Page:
If you want a copy of this scale including the long and short form and scoring directions, click here. Directions for Scoring the Teachers' Sense of Efficacy Scale Developers: Megan Tschannen-Moran, College of William and Mary Anita Woolfolk Hoy, the Ohio State University. Construct Validity For information the construct validity of the Teachers’ Sense of Teacher efficacy Scale, see: Tschannen-Moran, M., & Woolfolk Hoy, A. (2001). Teacher efficacy: Capturing and elusive construct. Teaching and Teacher Education, 17, 783-805. Factor Analysis It is important to conduct a factor analysis to determine how your participants respond to the questions. We have consistently found three moderately correlated factors: Efficacy in Student Engagement, Efficacy in Instructional Practices, and Efficacy in Classroom Management, but at times the make up of the scales varies slightly. With preservice teachers we recommend that the full 24-item scale (or 12item short form) be used, because the factor structure often is less distinct for these respondents. Subscale Scores To determine the Efficacy in Student Engagement, Efficacy in Instructional Practices, and Efficacy in Classroom Management subscale scores, we compute unweighted means of the items that load on each factor. Reliabilities In Tschannen-Moran, M., & Woolfolk Hoy, A. (2001). Teacher efficacy: Capturing and elusive construct. Teaching and Teacher Education, 17, 783-805, the following were found: Long Form Mean 7.1 7.3 7.3 6.7 Short Form Mean 7.1 7.2 7.3 6.7

TSES (OSTES) Engagement Instruction Management

SD .94 1.1 1.1 1.1

alpha .94 .87 .91 .90

SD .98 1.2 1.2 1.2

alpha .90 .81 .86 .86

1

Because this instrument was developed at the Ohio State University, it is sometimes referred to as the Ohio State Teacher Efficacy Scale (OSTES). We prefer the name, Teachers’ Sense of Efficacy Scale (TSES). UP Teacher Efficacy Scale (Gibson & Dembo: Long Form)

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copy of this scale, click here.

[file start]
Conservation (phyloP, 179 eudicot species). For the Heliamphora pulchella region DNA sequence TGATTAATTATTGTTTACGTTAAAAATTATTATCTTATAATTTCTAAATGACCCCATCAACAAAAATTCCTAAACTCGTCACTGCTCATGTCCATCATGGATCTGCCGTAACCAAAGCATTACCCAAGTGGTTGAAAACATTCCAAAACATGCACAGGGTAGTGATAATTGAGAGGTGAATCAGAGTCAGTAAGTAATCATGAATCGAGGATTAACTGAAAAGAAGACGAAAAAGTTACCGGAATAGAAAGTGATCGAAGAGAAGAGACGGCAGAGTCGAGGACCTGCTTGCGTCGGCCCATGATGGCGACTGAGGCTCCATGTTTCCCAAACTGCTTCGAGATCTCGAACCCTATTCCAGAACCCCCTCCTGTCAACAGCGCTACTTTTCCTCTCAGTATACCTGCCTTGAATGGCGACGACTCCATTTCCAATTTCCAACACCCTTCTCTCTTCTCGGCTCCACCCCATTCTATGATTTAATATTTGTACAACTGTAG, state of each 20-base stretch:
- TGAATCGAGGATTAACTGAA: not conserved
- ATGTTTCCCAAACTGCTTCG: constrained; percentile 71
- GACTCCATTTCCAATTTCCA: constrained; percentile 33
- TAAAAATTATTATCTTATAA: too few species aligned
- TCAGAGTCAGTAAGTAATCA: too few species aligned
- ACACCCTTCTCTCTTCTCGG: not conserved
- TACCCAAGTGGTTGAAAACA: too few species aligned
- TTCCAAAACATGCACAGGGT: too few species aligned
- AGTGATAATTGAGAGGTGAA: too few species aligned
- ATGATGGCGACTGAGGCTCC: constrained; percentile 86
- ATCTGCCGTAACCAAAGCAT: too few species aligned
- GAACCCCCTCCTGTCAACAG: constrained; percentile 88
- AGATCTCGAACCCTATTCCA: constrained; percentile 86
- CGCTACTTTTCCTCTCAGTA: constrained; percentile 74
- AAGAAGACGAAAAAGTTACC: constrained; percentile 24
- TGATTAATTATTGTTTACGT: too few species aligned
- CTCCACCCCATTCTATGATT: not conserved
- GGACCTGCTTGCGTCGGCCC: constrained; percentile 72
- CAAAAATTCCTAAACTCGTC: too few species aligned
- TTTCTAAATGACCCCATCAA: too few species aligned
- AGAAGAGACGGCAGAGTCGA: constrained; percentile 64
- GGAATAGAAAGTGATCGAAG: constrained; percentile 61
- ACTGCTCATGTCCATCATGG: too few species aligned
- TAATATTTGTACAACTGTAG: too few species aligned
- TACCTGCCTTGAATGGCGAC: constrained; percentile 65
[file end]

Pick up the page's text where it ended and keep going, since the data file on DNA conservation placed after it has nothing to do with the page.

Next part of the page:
Directions for Scoring the Teacher Efficacy Scale: Long Form 1. Construct validity For information the construct validity of the 22-item efficacy scale, see Woolfolk, A. E., & Hoy, W. K. (1990). Prospective teachers' sense of efficacy and beliefs about control. Journal of Educational Psychology, 82, 81-91. 2. Factor Analysis When using the 22-item of the Teacher Efficacy Scale, it is important to conduct a factor analysis to determine how your subjects respond to the questions. We have consistently found two independent factors: Teaching Efficacy (TE) and Personal Efficacy (PE), but at times the make up of the scales varies slightly. For example, we often find that items 15 and 21 of the 22-item version do not load on either factor and must be dropped. 3. Reverse scoring: Given the 1="strongly agree" to 6="strongly disagree" format, if you want a high score on each scale to indicate strong sense of efficacy, then you must reverse the scoring for the Personal Efficacy items. Thus a "strongly agree" response to the statement, "When I try really, I can get through to most difficult students" must be reversed so that the respondent receives a score of 6 rather than 1. The reverse scored items on the 22-item version are: 1, 5, 6, 7, 8, 11, 12, 14, 15*, 16, 18, 19, 22 *Note that item 15 is the only reversed item that is from the Teaching Efficacy, not Personal Efficacy scale. 4. TE and PE Scores: To determine the TE and PE scores, we compute unweighed means of the items that load .35 or higher on each respective factor. We do not recommend combining the TE and PE scores to compute a total score because the TE and PE scales represent independent factors. UP Teacher Efficacy Scale (Hoy & Woolfolk: Short Form)